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News: Renewed calls for national minimum allowance for foster carers

Posted 4 November, 2022 by Jennifer Drummond

A new report has revealed a postcode lottery for funding for children, young people and the foster carers who look after them, leading to renewed calls for a national minimum allowance for foster carers to be implemented in Scotland.

The annual Foster Care Allowances report from The Fostering Network has identified discrepancies across age brackets and no increase in foster care allowances in some local authority areas for almost a decade.

Key findings from Scotland Foster Care Allowances Survey Report (click here to access) 2022-23 include:

  • Foster care allowances vary significantly within each age band. In a year, this difference can be as much as £6,954 per child
  • Only 11 local authorities in Scotland increased their foster care allowances in the past year
  • Nearly two-thirds of local authorities in Scotland have frozen their allowances in the past year
  • A third of fostering services have had the same allowance for seven years
  • Three local authorities in Scotland have had the same allowances for ten years or more.

This year’s key findings mirror last year’s, when the charity called for a national minimum allowance to be implemented by April 2022.

Jacqueline Cassidy, director of The Fostering Network Scotland, said:

“The continuing delay in the introduction of a national minimum allowance has had a direct impact on children in care and the foster carers who look after them. We need to help children and young people in care thrive.

The report follows the Fostering Network’s State of the Nation Foster Care 2021 survey (click here to access) which saw foster carers highlight the financial challenges and strain many of them were under due to a lack of sufficient funding and ongoing concerns over the impact of the cost-of-living crisis.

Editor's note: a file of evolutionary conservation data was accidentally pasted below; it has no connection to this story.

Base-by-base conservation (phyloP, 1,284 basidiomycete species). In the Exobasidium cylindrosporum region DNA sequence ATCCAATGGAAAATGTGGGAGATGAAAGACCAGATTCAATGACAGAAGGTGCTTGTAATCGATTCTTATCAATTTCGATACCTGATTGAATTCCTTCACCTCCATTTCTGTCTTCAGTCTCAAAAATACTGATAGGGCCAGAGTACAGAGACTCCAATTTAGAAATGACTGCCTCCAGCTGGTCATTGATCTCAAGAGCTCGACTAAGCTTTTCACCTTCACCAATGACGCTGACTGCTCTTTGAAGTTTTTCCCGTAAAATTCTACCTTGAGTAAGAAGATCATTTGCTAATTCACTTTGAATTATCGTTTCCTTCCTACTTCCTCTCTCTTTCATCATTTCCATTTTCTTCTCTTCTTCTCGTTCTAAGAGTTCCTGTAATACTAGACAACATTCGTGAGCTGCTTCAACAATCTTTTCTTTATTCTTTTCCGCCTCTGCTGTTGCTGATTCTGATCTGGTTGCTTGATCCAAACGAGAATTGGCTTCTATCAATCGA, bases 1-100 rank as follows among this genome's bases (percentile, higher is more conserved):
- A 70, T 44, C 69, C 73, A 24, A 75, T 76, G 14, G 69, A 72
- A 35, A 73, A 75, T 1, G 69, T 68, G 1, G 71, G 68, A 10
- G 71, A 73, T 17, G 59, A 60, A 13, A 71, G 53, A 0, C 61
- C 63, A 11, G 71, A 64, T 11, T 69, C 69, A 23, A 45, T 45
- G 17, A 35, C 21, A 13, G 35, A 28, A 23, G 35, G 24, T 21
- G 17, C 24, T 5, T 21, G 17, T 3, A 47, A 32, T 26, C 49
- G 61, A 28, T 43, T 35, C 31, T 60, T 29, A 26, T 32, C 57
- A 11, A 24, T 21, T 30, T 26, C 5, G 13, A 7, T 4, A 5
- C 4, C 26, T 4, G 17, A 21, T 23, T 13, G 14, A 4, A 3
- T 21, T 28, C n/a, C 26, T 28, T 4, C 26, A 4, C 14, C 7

Ms Cassidy continued:

“Around half of foster carers in Scotland already stated in our State of the Nation Foster Care survey 2021 survey, that the allowances they are given do not cover the costs of looking after a child, meaning they must dip into their own pockets. With inflation rates and the cost of living having significantly increased since then, the situation has only become worse. We are concerned that the cost-of-living crisis will create a crisis for our children and young people.

“Foster carers provide children who can no longer live with their birth families with stability, security and a positive and supportive home environment. Ensuring they are supported must be a priority. The Scottish Government needs to introduce a national minimum allowance now. This is a matter of urgency and cannot be delayed any further.”

Campaign for a national minimum allowance

In Scotland, approximately 4,500 children were living with foster families at the end of July 2021 in 3,540 approved foster care households. This accounts for approximately three-quarters of children in care looked after away from home and family.

Foster carers receive a weekly fostering allowance to cover the cost of caring for the child. Costs include food, clothes, toiletries, travel and all other expenses incurred. Allowances vary depending on the age of the child and usually increase on an annual basis in line with the cost of living and inflation. Scotland is currently the only country in the UK not to have a national minimum allowance.

A long-standing campaign by The Fostering Network, along with its members, led to a commitment in the 2016 Scottish National Party manifesto to implement a national minimum allowance for foster carers. A review of care allowances was conducted in 2017-18. A national minimum allowance is yet to be implemented.